From “Winnie” by Gwendolyn Brooks as we begin April is #PoetryMonth

April is (US) National Poetry Month.  It’s been a while since I celebrated the month here at Kinna Reads and frankly, I miss it.  There is no theme to this year’s celebration. I might, uncharacteristically,  share more “upbeat” poems since the first three months of 2018 have been quite unsettling, to put it mildly.  Illness and a stream of bad news have me feeling vulnerable and unmoored. As I typed that sentence, I reminded myself that sad poetry can be  sweet and haunting. I’m just going to have fun this month. I’ll be reading at least one poem a day and will post poetry here throughout April. Old favourites and new discoveries.

The above is the first paragraph of a post I scheduled to go live today. I was going to kickoff #PoetryMonth with “May this be a House of Joy” by Lucille Clifton.  But yesterday, April 2nd, brought news of two deaths – the first, private, of a family friend, an uncle; the second, public, of Winnie Madikizela-Mandela. Both are shattering.  While it’s unimaginable that Mama Winnie is gone, we are grateful for her life and will strive to be worthy of her example.  Lucille Clifton’s “won’t you celebrate with me” is the first poem that came to me when I heard about Mama Winnie.

“won’t you celebrate with me/what i have shaped into/ a kind of life? i had no model… come celebrate/ with me that everyday/ something has tried to kill me/and has failed.”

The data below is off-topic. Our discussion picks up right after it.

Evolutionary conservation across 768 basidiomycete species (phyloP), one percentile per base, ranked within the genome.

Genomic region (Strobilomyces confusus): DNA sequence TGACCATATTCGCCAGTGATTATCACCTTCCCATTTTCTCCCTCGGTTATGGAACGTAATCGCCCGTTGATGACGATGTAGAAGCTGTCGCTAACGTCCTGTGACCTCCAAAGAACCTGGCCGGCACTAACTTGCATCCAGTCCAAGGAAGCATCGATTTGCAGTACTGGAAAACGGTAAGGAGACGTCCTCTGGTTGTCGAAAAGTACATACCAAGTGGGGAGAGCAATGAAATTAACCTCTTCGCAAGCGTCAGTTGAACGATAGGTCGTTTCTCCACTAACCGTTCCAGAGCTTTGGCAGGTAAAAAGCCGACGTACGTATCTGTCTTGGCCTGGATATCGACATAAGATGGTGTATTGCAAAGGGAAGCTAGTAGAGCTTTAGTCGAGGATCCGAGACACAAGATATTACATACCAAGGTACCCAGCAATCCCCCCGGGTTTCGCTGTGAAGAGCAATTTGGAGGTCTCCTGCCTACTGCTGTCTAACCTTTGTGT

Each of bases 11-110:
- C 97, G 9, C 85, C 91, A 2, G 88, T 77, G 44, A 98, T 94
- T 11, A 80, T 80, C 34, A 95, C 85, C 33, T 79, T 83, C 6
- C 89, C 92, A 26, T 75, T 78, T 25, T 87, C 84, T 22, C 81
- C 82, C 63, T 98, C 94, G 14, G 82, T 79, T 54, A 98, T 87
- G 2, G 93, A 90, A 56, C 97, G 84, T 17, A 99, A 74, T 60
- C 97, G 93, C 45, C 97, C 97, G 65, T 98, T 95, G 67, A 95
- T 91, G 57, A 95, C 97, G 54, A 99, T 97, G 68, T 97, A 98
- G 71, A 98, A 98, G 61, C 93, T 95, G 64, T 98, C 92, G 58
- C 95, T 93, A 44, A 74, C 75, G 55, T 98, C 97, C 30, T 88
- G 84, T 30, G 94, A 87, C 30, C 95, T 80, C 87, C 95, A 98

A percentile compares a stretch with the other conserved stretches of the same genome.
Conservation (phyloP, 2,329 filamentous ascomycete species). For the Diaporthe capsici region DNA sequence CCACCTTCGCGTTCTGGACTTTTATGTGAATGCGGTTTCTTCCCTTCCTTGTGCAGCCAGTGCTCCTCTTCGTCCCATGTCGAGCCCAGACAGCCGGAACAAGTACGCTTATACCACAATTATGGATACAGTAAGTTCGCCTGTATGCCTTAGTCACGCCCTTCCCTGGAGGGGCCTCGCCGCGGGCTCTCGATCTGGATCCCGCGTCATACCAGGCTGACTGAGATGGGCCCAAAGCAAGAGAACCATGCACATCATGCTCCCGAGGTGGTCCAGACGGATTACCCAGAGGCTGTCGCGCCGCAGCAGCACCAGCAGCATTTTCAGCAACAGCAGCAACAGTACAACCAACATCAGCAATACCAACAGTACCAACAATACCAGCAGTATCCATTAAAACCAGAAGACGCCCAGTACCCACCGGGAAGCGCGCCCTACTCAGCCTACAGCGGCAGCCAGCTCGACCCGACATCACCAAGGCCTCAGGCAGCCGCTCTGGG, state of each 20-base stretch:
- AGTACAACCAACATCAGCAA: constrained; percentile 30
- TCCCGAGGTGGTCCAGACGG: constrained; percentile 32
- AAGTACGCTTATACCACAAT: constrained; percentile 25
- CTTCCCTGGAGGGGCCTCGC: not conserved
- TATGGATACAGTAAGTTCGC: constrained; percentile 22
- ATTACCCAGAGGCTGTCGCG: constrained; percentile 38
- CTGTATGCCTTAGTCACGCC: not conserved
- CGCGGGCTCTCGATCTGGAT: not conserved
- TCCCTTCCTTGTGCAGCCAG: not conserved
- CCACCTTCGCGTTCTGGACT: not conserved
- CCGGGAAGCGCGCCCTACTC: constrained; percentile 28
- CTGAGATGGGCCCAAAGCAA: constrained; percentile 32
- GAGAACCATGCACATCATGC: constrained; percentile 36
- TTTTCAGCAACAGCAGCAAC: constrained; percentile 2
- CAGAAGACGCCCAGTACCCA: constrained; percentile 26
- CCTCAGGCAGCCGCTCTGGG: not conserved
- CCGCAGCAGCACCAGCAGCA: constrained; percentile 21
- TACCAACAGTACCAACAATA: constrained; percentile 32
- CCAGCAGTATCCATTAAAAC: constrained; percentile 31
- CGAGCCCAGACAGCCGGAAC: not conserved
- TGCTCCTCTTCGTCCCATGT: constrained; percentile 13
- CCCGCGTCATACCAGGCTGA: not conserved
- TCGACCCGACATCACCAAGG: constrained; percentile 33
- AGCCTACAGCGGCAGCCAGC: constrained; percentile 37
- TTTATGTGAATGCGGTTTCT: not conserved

In my canon, Lucille Clifton and Gwendolyn Brooks sit together.  My favs never disappoint.  Gwendolyn Brooks published Winnie (1996), a pamphlet containing a group of poems dedicated to Winnie Madikizela-Mandela. I present one today and will post another tomorrow.

Cde Winnie Madikizela-Mandela, rest in peace. Damrifa due. Nyame mfa wo nsie.


Winnie Mandela, she
the non-fiction statement, the flight into resolving fiction,
vivid over the landscape, a sumptuous sun
for our warming, ointment at the gap of our wounding,
would like to be a little girl again.

Skipping down a country road, singing.

Or a young woman, flirting,
no cares beyond curl-braids and paint
and effecting no change, no swerve, no jangle.

But Winnie Mandela, she,
the She of our vision, the Code,
the articulate rehearsal, the founding mother, shall
direct our choir of makers and wide music.

Think of plants and beautiful weeds in the Wilderness.
They can’t do a thing about it (they are told)
when trash is dumped at their roots.
Have no doubt they’re indignant and daunted.
It is not what they wanted.

Winnie Mandela, she
is there to be vivid: there
to assemble, to conduct the old magic,
the frightened beauty, the trapped wild loveliness, the
crippled reach,
interrupted order, the stalled clarity.

Listen, my Sisters, Brothers, all ye
that dance on the brink of Blackness,
never falling in:
your vision your Code your Winnie is woman grown.

I Nelson the Mandela tell you so.

——– by Gwendolyn Brooks




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